In these days of constantly breaking news, when each update seems urgent and uncharted, how do you keep your creative momentum going?
I touched base with some writers about this issue to find out what strategies they employ to keep hope and the flame of creativity alive.
Author Jo Knowles reminds herself of the hope present in the rising generation of young people. “The rapid outpouring of activists and lawyers who descended on airports at a moment’s notice to help support people trying to come back into the country showed me that we will NOT tolerate the things this president wants. I remind myself of those images of young lawyers sitting in groups on the floor of the airport in NYC and it gives me great hope.”
Writer, librarian, and blogger Joanna Marple also mentioned the importance of hope:
“I cut back on social media presence in general because too much daily bad news was robbing me of hope and peace, which was impacting my writing. I realized my biggest voice probably remains with my influence on the next generation as a teacher and writer, so I have been concentrating even more on my writing. The topic of my WIP feels timely and pressing.”
The topic of morning writing time cropped up again and again as writers recounted how they maintain their creative balance.
“Before exposing myself to the noise and news of the day,” author Phil Bildner says, “I’ll be creative and get as much writing done as I can. Once the politics filters in, I’ll start working on the business/administrative ends of being a full-time author.”
Author Deborah Underwood is also a proponent of this approach:
"My bit of advice would be to take breaks: micro-breaks daily; macro-breaks when needed. My current practice is to try to work for two hours in the morning before going online; that’s been profoundly helpful. And I think we all need to feel free to check out for several days or even weeks if we need to for our own mental health...This is likely going to be a long haul, and we need to trust that when we clock out for a bit in terms of our activism and attention, other concerned folks will clock back in, and vice versa.”
Author Kate Messner reminds herself of the value of her work in the current climate:
“I do try to limit my social media consumption, especially in the morning. What helps me is reminding myself that the work I’m doing is even more important now. I write picture books that inspire kids to wonder about and preserve the natural world and novels that help them understand what it’s like to walk in someone else’s shoes. So I remind myself that writing is a kind of resistance, too, and usually, that’s enough to shake off the cobwebs and get me working.”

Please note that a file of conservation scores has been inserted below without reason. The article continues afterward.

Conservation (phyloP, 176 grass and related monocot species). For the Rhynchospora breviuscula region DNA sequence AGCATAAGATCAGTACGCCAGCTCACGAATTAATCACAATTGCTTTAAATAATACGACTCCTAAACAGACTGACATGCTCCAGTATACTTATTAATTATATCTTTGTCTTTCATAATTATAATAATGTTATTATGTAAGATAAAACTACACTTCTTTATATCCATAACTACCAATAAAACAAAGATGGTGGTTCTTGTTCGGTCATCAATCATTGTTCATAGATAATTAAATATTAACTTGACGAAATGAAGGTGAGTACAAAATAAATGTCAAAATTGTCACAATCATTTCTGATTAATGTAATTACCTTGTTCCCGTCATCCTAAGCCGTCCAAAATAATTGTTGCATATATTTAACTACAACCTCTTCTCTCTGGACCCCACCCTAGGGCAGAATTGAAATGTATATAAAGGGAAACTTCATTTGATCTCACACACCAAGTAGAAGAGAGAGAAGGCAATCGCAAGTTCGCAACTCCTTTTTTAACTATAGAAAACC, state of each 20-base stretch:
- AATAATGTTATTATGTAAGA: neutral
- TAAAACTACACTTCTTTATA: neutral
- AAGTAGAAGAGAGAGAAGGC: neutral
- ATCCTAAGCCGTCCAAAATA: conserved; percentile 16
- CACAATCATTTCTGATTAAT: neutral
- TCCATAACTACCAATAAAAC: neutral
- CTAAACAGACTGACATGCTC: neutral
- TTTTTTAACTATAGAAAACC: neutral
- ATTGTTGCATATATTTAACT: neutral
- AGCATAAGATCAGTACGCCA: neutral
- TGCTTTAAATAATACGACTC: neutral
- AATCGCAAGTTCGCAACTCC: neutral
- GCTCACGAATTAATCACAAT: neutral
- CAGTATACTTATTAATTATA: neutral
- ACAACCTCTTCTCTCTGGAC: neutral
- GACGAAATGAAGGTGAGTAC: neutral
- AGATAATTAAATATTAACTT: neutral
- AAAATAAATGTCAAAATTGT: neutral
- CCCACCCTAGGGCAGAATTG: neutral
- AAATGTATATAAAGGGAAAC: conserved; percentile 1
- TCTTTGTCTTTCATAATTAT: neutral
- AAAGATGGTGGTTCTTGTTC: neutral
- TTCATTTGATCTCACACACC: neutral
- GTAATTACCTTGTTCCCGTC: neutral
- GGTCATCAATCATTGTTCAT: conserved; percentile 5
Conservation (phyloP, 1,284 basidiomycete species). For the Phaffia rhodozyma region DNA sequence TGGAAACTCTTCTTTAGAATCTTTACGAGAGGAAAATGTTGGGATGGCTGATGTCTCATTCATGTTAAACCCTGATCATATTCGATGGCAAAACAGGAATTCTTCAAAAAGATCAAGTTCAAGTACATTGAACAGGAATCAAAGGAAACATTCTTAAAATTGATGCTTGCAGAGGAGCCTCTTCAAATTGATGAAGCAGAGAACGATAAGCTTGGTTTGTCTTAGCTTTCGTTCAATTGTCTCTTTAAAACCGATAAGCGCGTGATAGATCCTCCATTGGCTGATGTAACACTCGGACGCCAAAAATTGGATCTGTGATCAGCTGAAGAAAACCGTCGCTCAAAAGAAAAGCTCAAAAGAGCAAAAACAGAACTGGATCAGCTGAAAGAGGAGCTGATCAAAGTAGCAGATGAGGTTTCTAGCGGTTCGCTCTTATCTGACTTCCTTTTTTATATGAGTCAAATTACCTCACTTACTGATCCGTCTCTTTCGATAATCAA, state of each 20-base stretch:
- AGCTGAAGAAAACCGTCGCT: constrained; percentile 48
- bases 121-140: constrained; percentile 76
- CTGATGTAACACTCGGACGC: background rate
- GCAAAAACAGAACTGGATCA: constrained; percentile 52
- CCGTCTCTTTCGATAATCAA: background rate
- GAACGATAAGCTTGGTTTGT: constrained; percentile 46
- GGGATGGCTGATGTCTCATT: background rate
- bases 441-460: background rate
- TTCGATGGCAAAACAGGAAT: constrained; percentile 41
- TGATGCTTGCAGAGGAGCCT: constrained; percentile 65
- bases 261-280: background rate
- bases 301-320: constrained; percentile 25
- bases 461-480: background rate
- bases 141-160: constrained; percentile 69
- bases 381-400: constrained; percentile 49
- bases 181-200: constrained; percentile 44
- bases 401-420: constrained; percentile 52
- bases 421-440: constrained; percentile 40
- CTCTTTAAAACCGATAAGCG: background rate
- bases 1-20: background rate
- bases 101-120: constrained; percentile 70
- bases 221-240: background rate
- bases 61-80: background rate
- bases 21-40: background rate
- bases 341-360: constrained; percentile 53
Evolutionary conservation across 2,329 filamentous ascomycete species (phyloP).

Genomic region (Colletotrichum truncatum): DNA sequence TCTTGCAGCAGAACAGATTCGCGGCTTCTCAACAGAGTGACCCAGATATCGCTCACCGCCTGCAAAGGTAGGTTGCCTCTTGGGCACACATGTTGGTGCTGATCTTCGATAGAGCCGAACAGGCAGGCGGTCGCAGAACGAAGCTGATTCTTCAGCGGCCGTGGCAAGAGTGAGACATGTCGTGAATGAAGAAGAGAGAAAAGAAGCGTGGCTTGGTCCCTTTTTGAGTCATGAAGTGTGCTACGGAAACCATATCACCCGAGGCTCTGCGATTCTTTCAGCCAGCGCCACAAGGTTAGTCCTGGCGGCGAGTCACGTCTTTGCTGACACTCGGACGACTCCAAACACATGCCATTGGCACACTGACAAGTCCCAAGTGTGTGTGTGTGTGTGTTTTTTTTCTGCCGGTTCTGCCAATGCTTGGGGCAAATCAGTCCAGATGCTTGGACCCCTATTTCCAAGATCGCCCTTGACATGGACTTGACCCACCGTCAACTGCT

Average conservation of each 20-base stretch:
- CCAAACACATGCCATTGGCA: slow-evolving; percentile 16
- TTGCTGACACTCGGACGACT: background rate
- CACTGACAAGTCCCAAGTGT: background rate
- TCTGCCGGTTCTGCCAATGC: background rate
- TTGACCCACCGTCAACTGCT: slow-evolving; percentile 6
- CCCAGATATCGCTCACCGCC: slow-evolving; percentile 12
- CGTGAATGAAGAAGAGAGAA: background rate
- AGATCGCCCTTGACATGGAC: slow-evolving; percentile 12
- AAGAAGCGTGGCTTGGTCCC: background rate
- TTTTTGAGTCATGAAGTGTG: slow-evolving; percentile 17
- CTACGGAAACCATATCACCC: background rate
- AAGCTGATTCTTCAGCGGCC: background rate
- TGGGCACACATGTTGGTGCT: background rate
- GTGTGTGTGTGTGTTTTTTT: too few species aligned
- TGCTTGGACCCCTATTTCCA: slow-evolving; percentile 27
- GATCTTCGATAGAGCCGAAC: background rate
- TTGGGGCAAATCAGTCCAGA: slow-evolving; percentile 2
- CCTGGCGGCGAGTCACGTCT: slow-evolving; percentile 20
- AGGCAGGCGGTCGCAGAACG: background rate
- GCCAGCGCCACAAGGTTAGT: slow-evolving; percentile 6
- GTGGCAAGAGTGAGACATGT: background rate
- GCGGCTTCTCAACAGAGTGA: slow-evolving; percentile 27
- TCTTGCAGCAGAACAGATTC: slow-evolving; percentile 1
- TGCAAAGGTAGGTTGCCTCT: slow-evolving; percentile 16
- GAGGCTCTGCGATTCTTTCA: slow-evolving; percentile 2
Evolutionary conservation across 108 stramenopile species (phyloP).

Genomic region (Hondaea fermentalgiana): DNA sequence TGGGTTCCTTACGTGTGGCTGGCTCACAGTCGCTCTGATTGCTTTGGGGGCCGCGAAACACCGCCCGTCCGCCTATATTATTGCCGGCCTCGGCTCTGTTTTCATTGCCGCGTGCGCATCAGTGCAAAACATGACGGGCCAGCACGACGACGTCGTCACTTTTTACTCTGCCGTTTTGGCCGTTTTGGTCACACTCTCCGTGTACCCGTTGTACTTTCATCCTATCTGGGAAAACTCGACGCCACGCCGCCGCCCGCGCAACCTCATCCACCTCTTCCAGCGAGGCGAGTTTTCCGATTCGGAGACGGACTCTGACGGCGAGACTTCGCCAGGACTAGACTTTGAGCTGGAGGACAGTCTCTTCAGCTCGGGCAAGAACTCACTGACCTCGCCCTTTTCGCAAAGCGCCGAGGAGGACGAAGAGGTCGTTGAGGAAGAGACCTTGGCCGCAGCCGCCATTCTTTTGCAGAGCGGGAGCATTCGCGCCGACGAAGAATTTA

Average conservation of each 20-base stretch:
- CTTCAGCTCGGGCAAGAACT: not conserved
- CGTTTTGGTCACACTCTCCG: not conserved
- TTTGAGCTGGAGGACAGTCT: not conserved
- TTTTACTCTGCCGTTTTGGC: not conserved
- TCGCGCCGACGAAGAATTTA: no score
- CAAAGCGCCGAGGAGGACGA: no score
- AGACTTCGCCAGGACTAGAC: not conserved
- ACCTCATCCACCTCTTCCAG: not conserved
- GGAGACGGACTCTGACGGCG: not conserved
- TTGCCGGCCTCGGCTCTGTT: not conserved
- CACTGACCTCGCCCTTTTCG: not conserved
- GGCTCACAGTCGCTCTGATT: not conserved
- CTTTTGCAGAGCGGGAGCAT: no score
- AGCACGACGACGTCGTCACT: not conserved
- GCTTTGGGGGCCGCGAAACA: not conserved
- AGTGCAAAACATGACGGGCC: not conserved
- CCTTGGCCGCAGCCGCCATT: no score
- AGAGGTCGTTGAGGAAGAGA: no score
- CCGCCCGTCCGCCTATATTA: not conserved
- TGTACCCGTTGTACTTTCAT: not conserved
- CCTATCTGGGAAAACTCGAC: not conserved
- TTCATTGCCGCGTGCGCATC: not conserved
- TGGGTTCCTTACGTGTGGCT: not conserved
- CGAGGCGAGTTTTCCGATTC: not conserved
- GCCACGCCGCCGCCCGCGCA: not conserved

Messner has a few other strategies for keeping her focus. “The other thing I do is keep a bullet journal with a list of my goals for the day- included on that list are writing, calling my reps in government, and other things that are important to my well being, like exercise and drinking enough water.”
Bildner echoed the importance of working out: “Exercise without political noise has become a mainstay of my existence. It is a built-in non-negotiable part of my day. I’ll work out to music or entertainment, but no news or politics.”
Author Kekla Magoon sees her work as a tool for change. "I simply don’t pay attention to much of the news on a day-to-day basis, which is not as hard for me as it seems to be for others. I vote and I write and my work is my contribution to the larger picture of what I’m hoping to see change in the world.”
Magoon takes the long view: “I keep doing what I’ve always done (which means being engaged in long-term political change regarding my chosen issues) as opposed to getting caught up in the short term issue of the moment. We can all only do so much, and this is my piece. I don’t fully relate to the struggle of political turmoil as a new phenomenon; it has been a part of my actual life and my writing life from the beginning.”
Marple adds that reading helps her to make sense of the world. “I am reading to understand how we arrived at the point we are in nationally and internationally—books like White Trash, The Hate U Give, Hillbilly Elegy. Some Netflix series like 13th and Dear White People are also helping my understanding. I feel it is so important to be listening, really listening to others at the moment.”
Author Larissa Theule has a bracing take on this issue of creativity and engagement:
“Our political mayhem has for me been a reminder that creative energy is not a fragile frame of mind needing protection and calm but is itself a political force. To counter the fear of the moment, I write the best story I can and work on it as often as possible so that the generosity of spirit that is the byproduct of a good day’s work extends to my relationships and out into the world. Also, I take very long walks in pretty places with my phone turned OFF.”
How do you balance creativity and engagement in these turbulent times?
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